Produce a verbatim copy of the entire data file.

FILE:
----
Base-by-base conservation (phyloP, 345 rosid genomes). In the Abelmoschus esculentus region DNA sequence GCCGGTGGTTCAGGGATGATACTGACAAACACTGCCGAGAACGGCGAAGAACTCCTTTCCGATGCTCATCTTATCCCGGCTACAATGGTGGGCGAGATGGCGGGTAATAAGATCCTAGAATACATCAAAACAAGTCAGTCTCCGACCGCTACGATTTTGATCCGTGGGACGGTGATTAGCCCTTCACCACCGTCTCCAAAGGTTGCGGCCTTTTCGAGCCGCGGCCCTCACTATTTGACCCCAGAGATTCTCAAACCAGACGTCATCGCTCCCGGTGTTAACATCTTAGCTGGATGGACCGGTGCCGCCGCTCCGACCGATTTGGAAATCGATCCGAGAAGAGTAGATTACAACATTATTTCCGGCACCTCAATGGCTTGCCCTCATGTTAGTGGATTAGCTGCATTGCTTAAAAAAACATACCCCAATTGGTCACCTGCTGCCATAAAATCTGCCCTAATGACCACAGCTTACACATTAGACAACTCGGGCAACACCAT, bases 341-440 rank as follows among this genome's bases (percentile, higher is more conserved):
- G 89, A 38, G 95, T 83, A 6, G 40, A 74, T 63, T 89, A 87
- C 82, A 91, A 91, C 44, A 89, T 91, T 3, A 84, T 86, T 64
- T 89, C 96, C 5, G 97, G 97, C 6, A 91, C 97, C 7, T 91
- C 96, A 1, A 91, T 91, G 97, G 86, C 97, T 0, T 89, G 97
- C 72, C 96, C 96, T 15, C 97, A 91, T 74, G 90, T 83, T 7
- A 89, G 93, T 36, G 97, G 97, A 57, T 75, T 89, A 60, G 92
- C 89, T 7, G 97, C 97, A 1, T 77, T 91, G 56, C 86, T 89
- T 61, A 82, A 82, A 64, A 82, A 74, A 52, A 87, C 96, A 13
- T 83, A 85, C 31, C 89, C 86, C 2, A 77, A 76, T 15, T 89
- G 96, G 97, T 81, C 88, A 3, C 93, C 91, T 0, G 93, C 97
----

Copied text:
Base-by-base conservation (phyloP, 345 rosid genomes). In the Abelmoschus esculentus region DNA sequence GCCGGTGGTTCAGGGATGATACTGACAAACACTGCCGAGAACGGCGAAGAACTCCTTTCCGATGCTCATCTTATCCCGGCTACAATGGTGGGCGAGATGGCGGGTAATAAGATCCTAGAATACATCAAAACAAGTCAGTCTCCGACCGCTACGATTTTGATCCGTGGGACGGTGATTAGCCCTTCACCACCGTCTCCAAAGGTTGCGGCCTTTTCGAGCCGCGGCCCTCACTATTTGACCCCAGAGATTCTCAAACCAGACGTCATCGCTCCCGGTGTTAACATCTTAGCTGGATGGACCGGTGCCGCCGCTCCGACCGATTTGGAAATCGATCCGAGAAGAGTAGATTACAACATTATTTCCGGCACCTCAATGGCTTGCCCTCATGTTAGTGGATTAGCTGCATTGCTTAAAAAAACATACCCCAATTGGTCACCTGCTGCCATAAAATCTGCCCTAATGACCACAGCTTACACATTAGACAACTCGGGCAACACCAT, bases 341-440 rank as follows among this genome's bases (percentile, higher is more conserved):
- G 89, A 38, G 95, T 83, A 6, G 40, A 74, T 63, T 89, A 87
- C 82, A 91, A 91, C 44, A 89, T 91, T 3, A 84, T 86, T 64
- T 89, C 96, C 5, G 97, G 97, C 6, A 91, C 97, C 7, T 91
- C 96, A 1, A 91, T 91, G 97, G 86, C 97, T 0, T 89, G 97
- C 72, C 96, C 96, T 15, C 97, A 91, T 74, G 90, T 83, T 7
- A 89, G 93, T 36, G 97, G 97, A 57, T 75, T 89, A 60, G 92
- C 89, T 7, G 97, C 97, A 1, T 77, T 91, G 56, C 86, T 89
- T 61, A 82, A 82, A 64, A 82, A 74, A 52, A 87, C 96, A 13
- T 83, A 85, C 31, C 89, C 86, C 2, A 77, A 76, T 15, T 89
- G 96, G 97, T 81, C 88, A 3, C 93, C 91, T 0, G 93, C 97